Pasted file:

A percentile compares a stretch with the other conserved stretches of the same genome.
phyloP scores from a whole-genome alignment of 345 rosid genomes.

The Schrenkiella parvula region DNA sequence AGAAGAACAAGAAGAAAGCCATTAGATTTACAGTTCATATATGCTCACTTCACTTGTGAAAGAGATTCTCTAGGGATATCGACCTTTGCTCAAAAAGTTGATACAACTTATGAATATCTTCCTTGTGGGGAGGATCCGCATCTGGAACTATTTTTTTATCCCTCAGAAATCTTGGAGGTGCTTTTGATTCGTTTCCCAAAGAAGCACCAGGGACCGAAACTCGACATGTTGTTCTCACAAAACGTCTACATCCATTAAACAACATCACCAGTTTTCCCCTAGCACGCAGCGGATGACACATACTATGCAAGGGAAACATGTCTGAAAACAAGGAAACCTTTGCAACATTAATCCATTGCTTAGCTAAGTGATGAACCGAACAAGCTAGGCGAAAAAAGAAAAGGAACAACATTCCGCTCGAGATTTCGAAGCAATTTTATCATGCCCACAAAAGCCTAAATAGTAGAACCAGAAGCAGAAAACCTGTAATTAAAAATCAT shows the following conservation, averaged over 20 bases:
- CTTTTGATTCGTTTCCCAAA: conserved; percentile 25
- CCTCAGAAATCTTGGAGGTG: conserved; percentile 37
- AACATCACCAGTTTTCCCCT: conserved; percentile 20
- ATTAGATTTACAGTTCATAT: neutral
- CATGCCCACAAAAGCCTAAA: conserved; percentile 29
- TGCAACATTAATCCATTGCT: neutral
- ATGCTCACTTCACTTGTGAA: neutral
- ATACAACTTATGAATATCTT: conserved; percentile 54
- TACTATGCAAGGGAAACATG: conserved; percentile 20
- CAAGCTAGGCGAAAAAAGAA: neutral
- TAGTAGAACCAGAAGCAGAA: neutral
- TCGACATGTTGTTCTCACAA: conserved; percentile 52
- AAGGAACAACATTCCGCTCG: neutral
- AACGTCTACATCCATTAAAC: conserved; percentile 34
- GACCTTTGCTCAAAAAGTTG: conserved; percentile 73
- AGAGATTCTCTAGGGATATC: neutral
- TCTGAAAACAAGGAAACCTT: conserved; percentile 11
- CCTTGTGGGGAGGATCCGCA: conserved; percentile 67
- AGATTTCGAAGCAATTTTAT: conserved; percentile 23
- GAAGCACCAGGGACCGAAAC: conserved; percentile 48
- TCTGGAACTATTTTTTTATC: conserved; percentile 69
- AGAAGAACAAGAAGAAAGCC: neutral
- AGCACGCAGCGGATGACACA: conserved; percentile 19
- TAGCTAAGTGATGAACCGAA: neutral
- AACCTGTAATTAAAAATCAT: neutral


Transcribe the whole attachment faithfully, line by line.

A percentile compares a stretch with the other conserved stretches of the same genome.
phyloP scores from a whole-genome alignment of 345 rosid genomes.

The Schrenkiella parvula region DNA sequence AGAAGAACAAGAAGAAAGCCATTAGATTTACAGTTCATATATGCTCACTTCACTTGTGAAAGAGATTCTCTAGGGATATCGACCTTTGCTCAAAAAGTTGATACAACTTATGAATATCTTCCTTGTGGGGAGGATCCGCATCTGGAACTATTTTTTTATCCCTCAGAAATCTTGGAGGTGCTTTTGATTCGTTTCCCAAAGAAGCACCAGGGACCGAAACTCGACATGTTGTTCTCACAAAACGTCTACATCCATTAAACAACATCACCAGTTTTCCCCTAGCACGCAGCGGATGACACATACTATGCAAGGGAAACATGTCTGAAAACAAGGAAACCTTTGCAACATTAATCCATTGCTTAGCTAAGTGATGAACCGAACAAGCTAGGCGAAAAAAGAAAAGGAACAACATTCCGCTCGAGATTTCGAAGCAATTTTATCATGCCCACAAAAGCCTAAATAGTAGAACCAGAAGCAGAAAACCTGTAATTAAAAATCAT shows the following conservation, averaged over 20 bases:
- CTTTTGATTCGTTTCCCAAA: conserved; percentile 25
- CCTCAGAAATCTTGGAGGTG: conserved; percentile 37
- AACATCACCAGTTTTCCCCT: conserved; percentile 20
- ATTAGATTTACAGTTCATAT: neutral
- CATGCCCACAAAAGCCTAAA: conserved; percentile 29
- TGCAACATTAATCCATTGCT: neutral
- ATGCTCACTTCACTTGTGAA: neutral
- ATACAACTTATGAATATCTT: conserved; percentile 54
- TACTATGCAAGGGAAACATG: conserved; percentile 20
- CAAGCTAGGCGAAAAAAGAA: neutral
- TAGTAGAACCAGAAGCAGAA: neutral
- TCGACATGTTGTTCTCACAA: conserved; percentile 52
- AAGGAACAACATTCCGCTCG: neutral
- AACGTCTACATCCATTAAAC: conserved; percentile 34
- GACCTTTGCTCAAAAAGTTG: conserved; percentile 73
- AGAGATTCTCTAGGGATATC: neutral
- TCTGAAAACAAGGAAACCTT: conserved; percentile 11
- CCTTGTGGGGAGGATCCGCA: conserved; percentile 67
- AGATTTCGAAGCAATTTTAT: conserved; percentile 23
- GAAGCACCAGGGACCGAAAC: conserved; percentile 48
- TCTGGAACTATTTTTTTATC: conserved; percentile 69
- AGAAGAACAAGAAGAAAGCC: neutral
- AGCACGCAGCGGATGACACA: conserved; percentile 19
- TAGCTAAGTGATGAACCGAA: neutral
- AACCTGTAATTAAAAATCAT: neutral